Elevated blood pressure (hypertension) occurs in more than 50 million Americans. Normal blood pressure has two ranges 100 – 140 and 60 – 90. Systolic pressure is the first number and relates to the pressure the heart creates to push blood into the arteries. Diastolic pressure is the second number and is the pressure the arteries maintain when the heart is relaxed to keep blood moving forward.
Dr. Carolyn Dean states in her book, The Magnesium Miracle, “The necessity to keep blood pressure as low as possible may be another myth of modern medicine, just like cholesterol. In the past decade the so-called normal value for high blood pressure has been lowered to the point that a majority of Americans fall into what’s now called a prehypertensive category.”
As people get older, their blood vessels can get more rigid requiring a somewhat elevated blood pressure to keep blood moving to their head and extremities. Lowering blood pressure can result in dizziness, falls and broken bones. So, be careful not to artificially reduce your blood pressure.
The first drugs doctors prescribe for hypertension are diuretics. These drugs in combination with salt restriction (see my book for the difference between refined salt and real salt) help flush fluid from your body in the hope that this will reduce the pressure on arterial walls. However, elementary fluid dynamics indicates that if you get rid of too much water, your blood thickens and you become susceptible to clotting conditions resulting in strokes and thrombosis. In addition, we know that dehydration makes the body hold onto water more aggressively. You sweat less and lose less moisture when you breathe but the body does this by constricting blood vessels which actually raises blood pressure! So the very treatment for hypertension actually worsens the problem!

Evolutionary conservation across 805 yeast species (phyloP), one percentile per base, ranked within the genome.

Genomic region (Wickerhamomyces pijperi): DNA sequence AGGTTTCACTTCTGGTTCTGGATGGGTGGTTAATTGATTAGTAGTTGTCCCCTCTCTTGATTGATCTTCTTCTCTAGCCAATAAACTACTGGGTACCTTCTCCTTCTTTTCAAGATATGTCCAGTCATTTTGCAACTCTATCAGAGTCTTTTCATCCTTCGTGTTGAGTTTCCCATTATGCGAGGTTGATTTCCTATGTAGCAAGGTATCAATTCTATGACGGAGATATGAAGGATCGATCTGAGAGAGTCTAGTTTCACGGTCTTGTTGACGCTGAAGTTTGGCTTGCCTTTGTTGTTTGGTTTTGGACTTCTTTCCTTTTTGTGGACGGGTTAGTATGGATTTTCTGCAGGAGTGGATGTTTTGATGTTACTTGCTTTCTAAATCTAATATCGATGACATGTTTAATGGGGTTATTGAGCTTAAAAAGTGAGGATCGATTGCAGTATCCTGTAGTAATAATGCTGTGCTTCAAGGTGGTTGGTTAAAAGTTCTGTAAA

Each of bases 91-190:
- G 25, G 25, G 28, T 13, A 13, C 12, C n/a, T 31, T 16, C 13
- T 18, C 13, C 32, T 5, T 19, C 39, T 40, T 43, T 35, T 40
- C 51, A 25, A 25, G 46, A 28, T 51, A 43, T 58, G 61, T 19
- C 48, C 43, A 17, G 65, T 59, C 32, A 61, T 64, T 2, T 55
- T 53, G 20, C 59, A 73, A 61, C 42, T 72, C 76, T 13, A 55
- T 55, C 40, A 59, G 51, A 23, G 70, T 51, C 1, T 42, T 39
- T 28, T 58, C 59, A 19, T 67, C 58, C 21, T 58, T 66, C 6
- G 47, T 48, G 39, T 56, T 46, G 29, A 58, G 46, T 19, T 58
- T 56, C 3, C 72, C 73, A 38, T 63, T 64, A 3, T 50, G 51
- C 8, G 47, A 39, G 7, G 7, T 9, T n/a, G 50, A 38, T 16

As diuretics flush water out of the body, minerals like potassium and magnesium go out with it. This leads to severe mineral deficiency. Magnesium deficiency can become so bad that people develop atrial fibrillation or have a heart attack. Dr. Dean states, “One of the reasons doctors want patients to take drugs for life is because they never see their patients getting better. They have no idea that their drugs may be causing incurable heart disease and heart failure.”
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